This leads us to another common misconception about the LGBTQIA+ community. You’ve probably heard the statement that it’s just the younger generation with a larger proportion of LGBTQIA+ individuals. And it might be that younger generations are more accepting, and younger generations are more likely to have positive treatment when they come out, but a different perspective is that it’s not that there are more individuals who identify as LGBTQIA+ now.
Instead, a possible theory is that a lot of the LGBTQIA+ individuals of previous generations are dead. Those who contracted HIV/AIDS in the early eighties faced death at greater rates than non-LGBTQIA+ individuals. Even more were murdered by peers.
The haunting legacy of the AIDS epidemic can still be seen today. Restrictions on gay men giving blood are still around in a variety of countries, and it has only been recently that the the Food and Drug Administration has accepted blood from men in sexual relationships with men. But there are still restrictions. They can’t give blood if they’ve had sex within three months. Even if it’s with a long term partner. Even if it’s with a spouse. They still have to meet every single other criteria. Cisgender, heterosexual men don’t have to refrain from giving blood if they’ve had a one night stand the night before.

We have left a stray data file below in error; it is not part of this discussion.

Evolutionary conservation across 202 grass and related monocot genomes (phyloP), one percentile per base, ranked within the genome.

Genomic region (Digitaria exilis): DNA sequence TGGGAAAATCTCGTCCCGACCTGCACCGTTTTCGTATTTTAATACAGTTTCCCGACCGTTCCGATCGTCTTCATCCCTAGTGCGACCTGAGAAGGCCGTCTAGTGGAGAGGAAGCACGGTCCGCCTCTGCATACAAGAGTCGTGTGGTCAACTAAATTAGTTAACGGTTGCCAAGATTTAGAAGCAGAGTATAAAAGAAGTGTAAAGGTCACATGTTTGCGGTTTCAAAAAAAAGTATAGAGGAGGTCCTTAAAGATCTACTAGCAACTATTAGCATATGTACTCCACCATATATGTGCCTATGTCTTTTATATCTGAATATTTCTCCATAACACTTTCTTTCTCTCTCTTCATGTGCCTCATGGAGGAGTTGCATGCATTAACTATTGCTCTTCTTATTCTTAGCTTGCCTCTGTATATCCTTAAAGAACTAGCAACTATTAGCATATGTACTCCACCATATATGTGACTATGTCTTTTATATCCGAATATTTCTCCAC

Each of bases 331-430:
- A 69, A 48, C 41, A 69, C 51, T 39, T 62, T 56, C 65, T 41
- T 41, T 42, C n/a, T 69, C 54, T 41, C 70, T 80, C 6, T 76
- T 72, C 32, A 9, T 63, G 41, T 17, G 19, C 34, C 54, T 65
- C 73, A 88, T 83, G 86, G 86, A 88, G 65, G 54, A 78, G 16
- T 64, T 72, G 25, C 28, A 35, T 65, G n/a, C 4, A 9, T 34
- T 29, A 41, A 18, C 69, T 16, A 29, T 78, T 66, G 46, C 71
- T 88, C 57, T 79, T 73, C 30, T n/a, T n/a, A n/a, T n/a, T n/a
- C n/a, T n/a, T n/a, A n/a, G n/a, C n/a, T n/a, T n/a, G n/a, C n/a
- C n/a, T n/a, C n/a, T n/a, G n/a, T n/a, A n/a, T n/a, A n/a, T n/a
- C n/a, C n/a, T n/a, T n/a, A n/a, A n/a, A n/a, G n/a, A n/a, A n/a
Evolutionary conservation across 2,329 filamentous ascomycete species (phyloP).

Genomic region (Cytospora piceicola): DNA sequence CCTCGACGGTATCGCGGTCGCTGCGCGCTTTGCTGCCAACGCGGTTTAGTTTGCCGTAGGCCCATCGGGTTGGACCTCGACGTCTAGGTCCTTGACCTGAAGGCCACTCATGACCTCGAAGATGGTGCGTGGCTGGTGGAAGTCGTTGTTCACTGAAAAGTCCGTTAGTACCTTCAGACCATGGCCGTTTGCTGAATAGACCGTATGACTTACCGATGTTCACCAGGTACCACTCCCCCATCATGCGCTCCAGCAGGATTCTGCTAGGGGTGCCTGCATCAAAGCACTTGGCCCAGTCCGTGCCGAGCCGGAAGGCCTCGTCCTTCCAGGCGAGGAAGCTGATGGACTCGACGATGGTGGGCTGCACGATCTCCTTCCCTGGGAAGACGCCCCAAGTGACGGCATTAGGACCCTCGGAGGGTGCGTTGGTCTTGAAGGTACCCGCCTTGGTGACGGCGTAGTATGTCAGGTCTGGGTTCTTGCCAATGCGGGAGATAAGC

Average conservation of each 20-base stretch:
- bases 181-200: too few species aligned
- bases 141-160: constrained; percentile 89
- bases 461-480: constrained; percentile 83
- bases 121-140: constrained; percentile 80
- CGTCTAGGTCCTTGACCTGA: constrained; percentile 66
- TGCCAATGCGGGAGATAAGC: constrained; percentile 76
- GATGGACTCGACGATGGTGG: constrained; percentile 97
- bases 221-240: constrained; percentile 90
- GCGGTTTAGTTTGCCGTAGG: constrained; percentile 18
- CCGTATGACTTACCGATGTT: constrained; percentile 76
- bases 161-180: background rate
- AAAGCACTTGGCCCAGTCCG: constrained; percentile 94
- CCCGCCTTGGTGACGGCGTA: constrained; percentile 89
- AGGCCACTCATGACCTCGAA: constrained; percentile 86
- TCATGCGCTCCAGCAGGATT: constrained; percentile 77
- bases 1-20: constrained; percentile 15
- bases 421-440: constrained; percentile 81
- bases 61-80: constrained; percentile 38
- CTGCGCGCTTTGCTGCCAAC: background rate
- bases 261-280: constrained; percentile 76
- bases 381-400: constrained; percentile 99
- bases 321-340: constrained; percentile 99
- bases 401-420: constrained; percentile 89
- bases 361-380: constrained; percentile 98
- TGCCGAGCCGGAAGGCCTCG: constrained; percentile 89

But I digress.
Another major issue that affects all of the LGBTQIA+ community is sexual harassment and sexual assault. According to the Human Rights Coalition, individuals who identify as being a part of the LGBTQOA+ community are at a higher risk of experiencing sexual assault.
This is due to a myriad of reasons, including higher rates of poverty, the stigmatisation of the LGBTQIA+ community, and marginalisation. Lesbian and bisexual women are three times as likely to report being sexually harassed than heterosexual women. Transgender individuals are even more likely to experience sexual violence, with around 64% of transgender invidiudals reporting so. A majority of these individuals tend to be young people of colour. “Among people of colour, [Native American] (65%), Multiracial (59%), Middle Eastern (58%), and Black (53%) respondents of the 2015 US Transgender Survey were most likely to have been sexually assaulted in their lifetime” according to the Human Rights Coalition. Younger individuals of the LGBTQIA+ community are more likely to experience sexual assault or sexual harassment as well. In a variety of cases, the assault occurs before the individual is eighteen.